“The mystery deepened,” Kroodsma said. Understanding how the Martha's Vineyard chickadees sang might, by way of contrast, illuminate the singing habits of mainland chickadees. A year after Kroodsma's visit to the Library of Natural Sounds, he traveled to Martha's Vineyard, got up before dawn the next day, and drove to the airport in the center of the island. He parked his car, got on his bicycle, and rode along a route that circled much of the island, stopping to tape chickadees along the way. By the end of the day Kroodsma had recordings of not only the sweetie-hey song he and Budney had listened to but also two more songs. Some birds sang sweetie-sweetie , and still others sang sosweetie-sweetie. How could the birds on this island have developed three songs when the chickadees all across mainland North America sang only one song, without any variations? He would need to gather hundreds of recordings from the island chickadees, as well as recordings of mainland chickadees. He began planning his party.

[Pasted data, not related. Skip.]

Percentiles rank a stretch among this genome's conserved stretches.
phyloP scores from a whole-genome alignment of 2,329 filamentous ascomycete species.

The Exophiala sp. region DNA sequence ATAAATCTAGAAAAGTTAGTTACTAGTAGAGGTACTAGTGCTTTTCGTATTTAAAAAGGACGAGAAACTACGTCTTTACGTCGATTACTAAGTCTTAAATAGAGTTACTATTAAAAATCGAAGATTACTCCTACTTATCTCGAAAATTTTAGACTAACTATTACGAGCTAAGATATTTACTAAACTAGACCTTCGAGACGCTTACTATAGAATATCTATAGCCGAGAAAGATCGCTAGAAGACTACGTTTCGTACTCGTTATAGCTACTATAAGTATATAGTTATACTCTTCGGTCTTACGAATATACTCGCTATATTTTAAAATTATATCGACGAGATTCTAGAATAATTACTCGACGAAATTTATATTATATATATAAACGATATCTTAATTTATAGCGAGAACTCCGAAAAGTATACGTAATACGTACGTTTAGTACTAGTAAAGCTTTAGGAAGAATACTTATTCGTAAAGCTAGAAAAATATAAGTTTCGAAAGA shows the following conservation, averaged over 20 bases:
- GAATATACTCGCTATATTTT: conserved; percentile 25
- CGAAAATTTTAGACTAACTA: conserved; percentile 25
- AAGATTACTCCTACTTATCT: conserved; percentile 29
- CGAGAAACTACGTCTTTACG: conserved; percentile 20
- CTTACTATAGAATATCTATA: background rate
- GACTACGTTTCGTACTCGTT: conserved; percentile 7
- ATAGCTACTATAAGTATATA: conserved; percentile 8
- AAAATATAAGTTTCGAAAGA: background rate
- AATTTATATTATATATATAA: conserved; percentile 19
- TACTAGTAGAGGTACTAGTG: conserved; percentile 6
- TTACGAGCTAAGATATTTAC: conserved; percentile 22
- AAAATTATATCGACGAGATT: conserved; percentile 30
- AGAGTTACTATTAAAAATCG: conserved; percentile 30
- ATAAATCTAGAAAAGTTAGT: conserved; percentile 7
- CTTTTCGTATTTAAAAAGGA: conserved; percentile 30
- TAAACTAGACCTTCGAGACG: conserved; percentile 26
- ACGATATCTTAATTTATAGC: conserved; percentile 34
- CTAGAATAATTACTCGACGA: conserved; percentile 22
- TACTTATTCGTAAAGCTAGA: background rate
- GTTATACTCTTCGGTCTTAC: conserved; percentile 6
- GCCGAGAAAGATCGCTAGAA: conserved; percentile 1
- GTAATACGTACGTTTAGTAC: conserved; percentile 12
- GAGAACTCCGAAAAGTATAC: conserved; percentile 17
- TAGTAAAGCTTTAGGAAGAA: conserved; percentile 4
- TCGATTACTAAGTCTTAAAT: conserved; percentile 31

On the first morning of the party Kroodsma chose to record at Correllus State Forest, near the center of the island. With only the dome light to guide him, he rummaged through the recording equipment in the back of his car. Within minutes he outfitted himself. Over his left shoulder, on a thick, heavily padded strap, he carried a bulky Nagra reel-to-reel tape recorder, nearly the size of a small suitcase. A second strap, tied to Kroodsma's waist, kept the recorder from swinging too much as he moved. A cable led from the recorder to an 18-inch parabolic microphone—a “microphone system” to be exact, made up of a saucer-shaped dish with a microphone mounted in the center at exactly the point the sound waves converged when reflected from the concave sides of the dish. It functioned like a hand cupped to an ear, gathering sound and funneling it to a receiver. A second cable ran to a pair of head-phones, which rested askew on Kroodsma's head, like earmuffs. All in all, he looked like a walking satellite dish.